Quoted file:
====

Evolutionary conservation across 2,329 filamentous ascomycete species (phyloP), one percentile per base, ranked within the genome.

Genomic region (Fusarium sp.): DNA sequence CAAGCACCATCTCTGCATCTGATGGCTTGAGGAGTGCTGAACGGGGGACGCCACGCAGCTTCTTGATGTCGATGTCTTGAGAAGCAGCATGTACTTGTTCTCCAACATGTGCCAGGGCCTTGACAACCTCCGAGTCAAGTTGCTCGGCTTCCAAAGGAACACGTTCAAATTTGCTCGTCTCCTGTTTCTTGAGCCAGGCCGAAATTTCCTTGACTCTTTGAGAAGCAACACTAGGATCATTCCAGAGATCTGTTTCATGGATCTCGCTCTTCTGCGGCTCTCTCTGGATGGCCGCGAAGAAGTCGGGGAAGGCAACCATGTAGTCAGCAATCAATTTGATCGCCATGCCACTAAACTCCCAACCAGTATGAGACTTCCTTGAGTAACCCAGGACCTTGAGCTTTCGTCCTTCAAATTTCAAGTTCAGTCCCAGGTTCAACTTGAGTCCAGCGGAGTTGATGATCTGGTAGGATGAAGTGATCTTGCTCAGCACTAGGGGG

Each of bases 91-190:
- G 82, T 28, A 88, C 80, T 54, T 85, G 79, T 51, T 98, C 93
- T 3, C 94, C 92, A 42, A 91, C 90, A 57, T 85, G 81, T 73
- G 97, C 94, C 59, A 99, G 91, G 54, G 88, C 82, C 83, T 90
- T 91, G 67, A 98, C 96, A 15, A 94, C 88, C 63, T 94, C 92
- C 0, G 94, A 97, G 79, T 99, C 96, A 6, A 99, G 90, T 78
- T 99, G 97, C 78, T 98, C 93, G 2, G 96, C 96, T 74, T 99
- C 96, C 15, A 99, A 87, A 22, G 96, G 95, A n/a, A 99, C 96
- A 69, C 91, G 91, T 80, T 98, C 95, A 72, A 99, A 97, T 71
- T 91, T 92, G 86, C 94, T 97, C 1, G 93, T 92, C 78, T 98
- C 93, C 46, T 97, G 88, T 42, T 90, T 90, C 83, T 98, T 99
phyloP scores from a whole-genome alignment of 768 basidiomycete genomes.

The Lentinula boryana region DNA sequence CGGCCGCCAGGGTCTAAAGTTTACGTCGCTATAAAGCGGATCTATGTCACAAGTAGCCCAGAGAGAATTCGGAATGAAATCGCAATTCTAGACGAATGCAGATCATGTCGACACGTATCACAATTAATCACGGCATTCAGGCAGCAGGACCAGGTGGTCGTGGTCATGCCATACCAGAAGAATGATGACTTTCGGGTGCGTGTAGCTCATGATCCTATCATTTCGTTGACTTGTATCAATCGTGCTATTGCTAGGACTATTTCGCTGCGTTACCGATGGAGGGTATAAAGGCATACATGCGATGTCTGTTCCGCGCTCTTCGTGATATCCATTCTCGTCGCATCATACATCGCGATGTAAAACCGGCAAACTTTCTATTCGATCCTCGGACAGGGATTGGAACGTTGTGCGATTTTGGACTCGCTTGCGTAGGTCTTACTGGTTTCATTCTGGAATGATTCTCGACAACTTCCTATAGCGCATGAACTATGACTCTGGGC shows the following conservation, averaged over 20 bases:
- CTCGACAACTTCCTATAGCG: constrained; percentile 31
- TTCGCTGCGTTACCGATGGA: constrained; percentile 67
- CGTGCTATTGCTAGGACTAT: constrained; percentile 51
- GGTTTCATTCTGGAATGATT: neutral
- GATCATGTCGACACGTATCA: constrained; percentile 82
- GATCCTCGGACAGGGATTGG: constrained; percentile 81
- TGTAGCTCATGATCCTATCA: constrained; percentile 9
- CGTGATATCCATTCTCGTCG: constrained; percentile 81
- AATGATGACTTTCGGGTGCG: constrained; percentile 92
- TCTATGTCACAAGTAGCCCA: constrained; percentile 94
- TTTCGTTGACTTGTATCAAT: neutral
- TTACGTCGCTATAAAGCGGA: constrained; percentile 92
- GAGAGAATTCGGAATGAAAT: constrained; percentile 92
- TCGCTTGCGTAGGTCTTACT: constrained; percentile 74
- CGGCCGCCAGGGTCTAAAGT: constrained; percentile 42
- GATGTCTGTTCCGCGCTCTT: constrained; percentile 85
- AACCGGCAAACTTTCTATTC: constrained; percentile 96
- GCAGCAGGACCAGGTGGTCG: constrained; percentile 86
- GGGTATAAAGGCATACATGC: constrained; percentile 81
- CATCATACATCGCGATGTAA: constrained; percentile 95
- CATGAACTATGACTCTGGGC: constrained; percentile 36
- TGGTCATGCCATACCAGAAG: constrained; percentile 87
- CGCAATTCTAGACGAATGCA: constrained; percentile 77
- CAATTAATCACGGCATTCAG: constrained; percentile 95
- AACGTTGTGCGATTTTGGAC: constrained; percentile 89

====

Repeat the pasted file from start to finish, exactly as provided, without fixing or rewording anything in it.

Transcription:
Evolutionary conservation across 2,329 filamentous ascomycete species (phyloP), one percentile per base, ranked within the genome.

Genomic region (Fusarium sp.): DNA sequence CAAGCACCATCTCTGCATCTGATGGCTTGAGGAGTGCTGAACGGGGGACGCCACGCAGCTTCTTGATGTCGATGTCTTGAGAAGCAGCATGTACTTGTTCTCCAACATGTGCCAGGGCCTTGACAACCTCCGAGTCAAGTTGCTCGGCTTCCAAAGGAACACGTTCAAATTTGCTCGTCTCCTGTTTCTTGAGCCAGGCCGAAATTTCCTTGACTCTTTGAGAAGCAACACTAGGATCATTCCAGAGATCTGTTTCATGGATCTCGCTCTTCTGCGGCTCTCTCTGGATGGCCGCGAAGAAGTCGGGGAAGGCAACCATGTAGTCAGCAATCAATTTGATCGCCATGCCACTAAACTCCCAACCAGTATGAGACTTCCTTGAGTAACCCAGGACCTTGAGCTTTCGTCCTTCAAATTTCAAGTTCAGTCCCAGGTTCAACTTGAGTCCAGCGGAGTTGATGATCTGGTAGGATGAAGTGATCTTGCTCAGCACTAGGGGG

Each of bases 91-190:
- G 82, T 28, A 88, C 80, T 54, T 85, G 79, T 51, T 98, C 93
- T 3, C 94, C 92, A 42, A 91, C 90, A 57, T 85, G 81, T 73
- G 97, C 94, C 59, A 99, G 91, G 54, G 88, C 82, C 83, T 90
- T 91, G 67, A 98, C 96, A 15, A 94, C 88, C 63, T 94, C 92
- C 0, G 94, A 97, G 79, T 99, C 96, A 6, A 99, G 90, T 78
- T 99, G 97, C 78, T 98, C 93, G 2, G 96, C 96, T 74, T 99
- C 96, C 15, A 99, A 87, A 22, G 96, G 95, A n/a, A 99, C 96
- A 69, C 91, G 91, T 80, T 98, C 95, A 72, A 99, A 97, T 71
- T 91, T 92, G 86, C 94, T 97, C 1, G 93, T 92, C 78, T 98
- C 93, C 46, T 97, G 88, T 42, T 90, T 90, C 83, T 98, T 99
phyloP scores from a whole-genome alignment of 768 basidiomycete genomes.

The Lentinula boryana region DNA sequence CGGCCGCCAGGGTCTAAAGTTTACGTCGCTATAAAGCGGATCTATGTCACAAGTAGCCCAGAGAGAATTCGGAATGAAATCGCAATTCTAGACGAATGCAGATCATGTCGACACGTATCACAATTAATCACGGCATTCAGGCAGCAGGACCAGGTGGTCGTGGTCATGCCATACCAGAAGAATGATGACTTTCGGGTGCGTGTAGCTCATGATCCTATCATTTCGTTGACTTGTATCAATCGTGCTATTGCTAGGACTATTTCGCTGCGTTACCGATGGAGGGTATAAAGGCATACATGCGATGTCTGTTCCGCGCTCTTCGTGATATCCATTCTCGTCGCATCATACATCGCGATGTAAAACCGGCAAACTTTCTATTCGATCCTCGGACAGGGATTGGAACGTTGTGCGATTTTGGACTCGCTTGCGTAGGTCTTACTGGTTTCATTCTGGAATGATTCTCGACAACTTCCTATAGCGCATGAACTATGACTCTGGGC shows the following conservation, averaged over 20 bases:
- CTCGACAACTTCCTATAGCG: constrained; percentile 31
- TTCGCTGCGTTACCGATGGA: constrained; percentile 67
- CGTGCTATTGCTAGGACTAT: constrained; percentile 51
- GGTTTCATTCTGGAATGATT: neutral
- GATCATGTCGACACGTATCA: constrained; percentile 82
- GATCCTCGGACAGGGATTGG: constrained; percentile 81
- TGTAGCTCATGATCCTATCA: constrained; percentile 9
- CGTGATATCCATTCTCGTCG: constrained; percentile 81
- AATGATGACTTTCGGGTGCG: constrained; percentile 92
- TCTATGTCACAAGTAGCCCA: constrained; percentile 94
- TTTCGTTGACTTGTATCAAT: neutral
- TTACGTCGCTATAAAGCGGA: constrained; percentile 92
- GAGAGAATTCGGAATGAAAT: constrained; percentile 92
- TCGCTTGCGTAGGTCTTACT: constrained; percentile 74
- CGGCCGCCAGGGTCTAAAGT: constrained; percentile 42
- GATGTCTGTTCCGCGCTCTT: constrained; percentile 85
- AACCGGCAAACTTTCTATTC: constrained; percentile 96
- GCAGCAGGACCAGGTGGTCG: constrained; percentile 86
- GGGTATAAAGGCATACATGC: constrained; percentile 81
- CATCATACATCGCGATGTAA: constrained; percentile 95
- CATGAACTATGACTCTGGGC: constrained; percentile 36
- TGGTCATGCCATACCAGAAG: constrained; percentile 87
- CGCAATTCTAGACGAATGCA: constrained; percentile 77
- CAATTAATCACGGCATTCAG: constrained; percentile 95
- AACGTTGTGCGATTTTGGAC: constrained; percentile 89